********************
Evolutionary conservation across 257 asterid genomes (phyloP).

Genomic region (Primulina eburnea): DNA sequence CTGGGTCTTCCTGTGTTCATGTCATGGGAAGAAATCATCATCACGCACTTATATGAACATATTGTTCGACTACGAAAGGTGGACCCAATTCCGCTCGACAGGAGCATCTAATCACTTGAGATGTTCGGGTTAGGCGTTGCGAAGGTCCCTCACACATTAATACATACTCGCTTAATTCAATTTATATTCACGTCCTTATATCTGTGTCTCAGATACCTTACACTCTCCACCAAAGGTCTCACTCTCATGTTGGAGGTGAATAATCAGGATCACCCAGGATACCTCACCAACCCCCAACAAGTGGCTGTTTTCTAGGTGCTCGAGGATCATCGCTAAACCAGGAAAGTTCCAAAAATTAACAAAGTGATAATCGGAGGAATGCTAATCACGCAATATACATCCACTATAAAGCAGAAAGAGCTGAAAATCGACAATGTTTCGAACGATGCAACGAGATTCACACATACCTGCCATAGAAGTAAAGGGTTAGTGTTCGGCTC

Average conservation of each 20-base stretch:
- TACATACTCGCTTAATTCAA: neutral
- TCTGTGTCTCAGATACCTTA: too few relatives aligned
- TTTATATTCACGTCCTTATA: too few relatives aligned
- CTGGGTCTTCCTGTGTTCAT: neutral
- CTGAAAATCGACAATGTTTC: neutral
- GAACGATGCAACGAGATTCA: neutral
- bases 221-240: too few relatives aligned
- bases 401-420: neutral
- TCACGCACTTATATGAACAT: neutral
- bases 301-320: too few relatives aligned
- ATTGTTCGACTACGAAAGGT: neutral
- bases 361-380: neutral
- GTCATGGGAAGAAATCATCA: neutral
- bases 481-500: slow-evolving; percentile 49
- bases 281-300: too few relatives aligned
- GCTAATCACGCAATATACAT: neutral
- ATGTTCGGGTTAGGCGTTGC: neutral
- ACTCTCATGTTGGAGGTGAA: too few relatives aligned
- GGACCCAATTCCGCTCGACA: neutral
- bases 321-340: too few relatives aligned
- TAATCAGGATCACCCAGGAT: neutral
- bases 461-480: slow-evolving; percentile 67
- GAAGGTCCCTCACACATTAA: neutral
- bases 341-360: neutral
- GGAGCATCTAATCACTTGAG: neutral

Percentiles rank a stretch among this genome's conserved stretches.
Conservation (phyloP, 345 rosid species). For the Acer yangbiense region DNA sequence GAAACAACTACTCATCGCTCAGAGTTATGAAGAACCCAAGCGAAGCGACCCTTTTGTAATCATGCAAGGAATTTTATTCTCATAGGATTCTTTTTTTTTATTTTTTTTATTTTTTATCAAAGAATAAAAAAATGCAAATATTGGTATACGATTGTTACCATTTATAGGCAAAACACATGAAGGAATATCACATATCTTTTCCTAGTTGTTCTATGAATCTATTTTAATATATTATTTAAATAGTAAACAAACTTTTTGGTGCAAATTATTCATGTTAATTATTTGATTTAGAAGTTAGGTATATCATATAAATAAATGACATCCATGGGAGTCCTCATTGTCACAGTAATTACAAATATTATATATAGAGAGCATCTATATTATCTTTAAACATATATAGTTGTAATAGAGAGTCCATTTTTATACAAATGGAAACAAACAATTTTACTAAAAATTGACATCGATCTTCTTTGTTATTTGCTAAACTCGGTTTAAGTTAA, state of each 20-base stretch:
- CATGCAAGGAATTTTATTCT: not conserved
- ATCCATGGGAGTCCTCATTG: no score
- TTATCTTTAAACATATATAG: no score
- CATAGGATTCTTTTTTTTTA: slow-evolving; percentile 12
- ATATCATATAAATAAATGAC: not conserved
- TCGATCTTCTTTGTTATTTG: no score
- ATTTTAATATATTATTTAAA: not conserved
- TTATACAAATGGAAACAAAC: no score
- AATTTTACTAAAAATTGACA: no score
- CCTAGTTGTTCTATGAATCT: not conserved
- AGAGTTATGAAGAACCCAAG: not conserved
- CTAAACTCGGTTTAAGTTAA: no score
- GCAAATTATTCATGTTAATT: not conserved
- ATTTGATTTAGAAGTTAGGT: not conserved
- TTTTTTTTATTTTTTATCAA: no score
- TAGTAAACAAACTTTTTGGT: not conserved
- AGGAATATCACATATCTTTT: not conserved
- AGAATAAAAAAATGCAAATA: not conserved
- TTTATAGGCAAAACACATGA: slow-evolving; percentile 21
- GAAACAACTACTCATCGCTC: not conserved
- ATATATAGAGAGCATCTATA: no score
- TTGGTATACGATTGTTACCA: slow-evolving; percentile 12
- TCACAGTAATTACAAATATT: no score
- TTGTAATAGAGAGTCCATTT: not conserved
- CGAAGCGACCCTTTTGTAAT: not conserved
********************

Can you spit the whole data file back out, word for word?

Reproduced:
Evolutionary conservation across 257 asterid genomes (phyloP).

Genomic region (Primulina eburnea): DNA sequence CTGGGTCTTCCTGTGTTCATGTCATGGGAAGAAATCATCATCACGCACTTATATGAACATATTGTTCGACTACGAAAGGTGGACCCAATTCCGCTCGACAGGAGCATCTAATCACTTGAGATGTTCGGGTTAGGCGTTGCGAAGGTCCCTCACACATTAATACATACTCGCTTAATTCAATTTATATTCACGTCCTTATATCTGTGTCTCAGATACCTTACACTCTCCACCAAAGGTCTCACTCTCATGTTGGAGGTGAATAATCAGGATCACCCAGGATACCTCACCAACCCCCAACAAGTGGCTGTTTTCTAGGTGCTCGAGGATCATCGCTAAACCAGGAAAGTTCCAAAAATTAACAAAGTGATAATCGGAGGAATGCTAATCACGCAATATACATCCACTATAAAGCAGAAAGAGCTGAAAATCGACAATGTTTCGAACGATGCAACGAGATTCACACATACCTGCCATAGAAGTAAAGGGTTAGTGTTCGGCTC

Average conservation of each 20-base stretch:
- TACATACTCGCTTAATTCAA: neutral
- TCTGTGTCTCAGATACCTTA: too few relatives aligned
- TTTATATTCACGTCCTTATA: too few relatives aligned
- CTGGGTCTTCCTGTGTTCAT: neutral
- CTGAAAATCGACAATGTTTC: neutral
- GAACGATGCAACGAGATTCA: neutral
- bases 221-240: too few relatives aligned
- bases 401-420: neutral
- TCACGCACTTATATGAACAT: neutral
- bases 301-320: too few relatives aligned
- ATTGTTCGACTACGAAAGGT: neutral
- bases 361-380: neutral
- GTCATGGGAAGAAATCATCA: neutral
- bases 481-500: slow-evolving; percentile 49
- bases 281-300: too few relatives aligned
- GCTAATCACGCAATATACAT: neutral
- ATGTTCGGGTTAGGCGTTGC: neutral
- ACTCTCATGTTGGAGGTGAA: too few relatives aligned
- GGACCCAATTCCGCTCGACA: neutral
- bases 321-340: too few relatives aligned
- TAATCAGGATCACCCAGGAT: neutral
- bases 461-480: slow-evolving; percentile 67
- GAAGGTCCCTCACACATTAA: neutral
- bases 341-360: neutral
- GGAGCATCTAATCACTTGAG: neutral

Percentiles rank a stretch among this genome's conserved stretches.
Conservation (phyloP, 345 rosid species). For the Acer yangbiense region DNA sequence GAAACAACTACTCATCGCTCAGAGTTATGAAGAACCCAAGCGAAGCGACCCTTTTGTAATCATGCAAGGAATTTTATTCTCATAGGATTCTTTTTTTTTATTTTTTTTATTTTTTATCAAAGAATAAAAAAATGCAAATATTGGTATACGATTGTTACCATTTATAGGCAAAACACATGAAGGAATATCACATATCTTTTCCTAGTTGTTCTATGAATCTATTTTAATATATTATTTAAATAGTAAACAAACTTTTTGGTGCAAATTATTCATGTTAATTATTTGATTTAGAAGTTAGGTATATCATATAAATAAATGACATCCATGGGAGTCCTCATTGTCACAGTAATTACAAATATTATATATAGAGAGCATCTATATTATCTTTAAACATATATAGTTGTAATAGAGAGTCCATTTTTATACAAATGGAAACAAACAATTTTACTAAAAATTGACATCGATCTTCTTTGTTATTTGCTAAACTCGGTTTAAGTTAA, state of each 20-base stretch:
- CATGCAAGGAATTTTATTCT: not conserved
- ATCCATGGGAGTCCTCATTG: no score
- TTATCTTTAAACATATATAG: no score
- CATAGGATTCTTTTTTTTTA: slow-evolving; percentile 12
- ATATCATATAAATAAATGAC: not conserved
- TCGATCTTCTTTGTTATTTG: no score
- ATTTTAATATATTATTTAAA: not conserved
- TTATACAAATGGAAACAAAC: no score
- AATTTTACTAAAAATTGACA: no score
- CCTAGTTGTTCTATGAATCT: not conserved
- AGAGTTATGAAGAACCCAAG: not conserved
- CTAAACTCGGTTTAAGTTAA: no score
- GCAAATTATTCATGTTAATT: not conserved
- ATTTGATTTAGAAGTTAGGT: not conserved
- TTTTTTTTATTTTTTATCAA: no score
- TAGTAAACAAACTTTTTGGT: not conserved
- AGGAATATCACATATCTTTT: not conserved
- AGAATAAAAAAATGCAAATA: not conserved
- TTTATAGGCAAAACACATGA: slow-evolving; percentile 21
- GAAACAACTACTCATCGCTC: not conserved
- ATATATAGAGAGCATCTATA: no score
- TTGGTATACGATTGTTACCA: slow-evolving; percentile 12
- TCACAGTAATTACAAATATT: no score
- TTGTAATAGAGAGTCCATTT: not conserved
- CGAAGCGACCCTTTTGTAAT: not conserved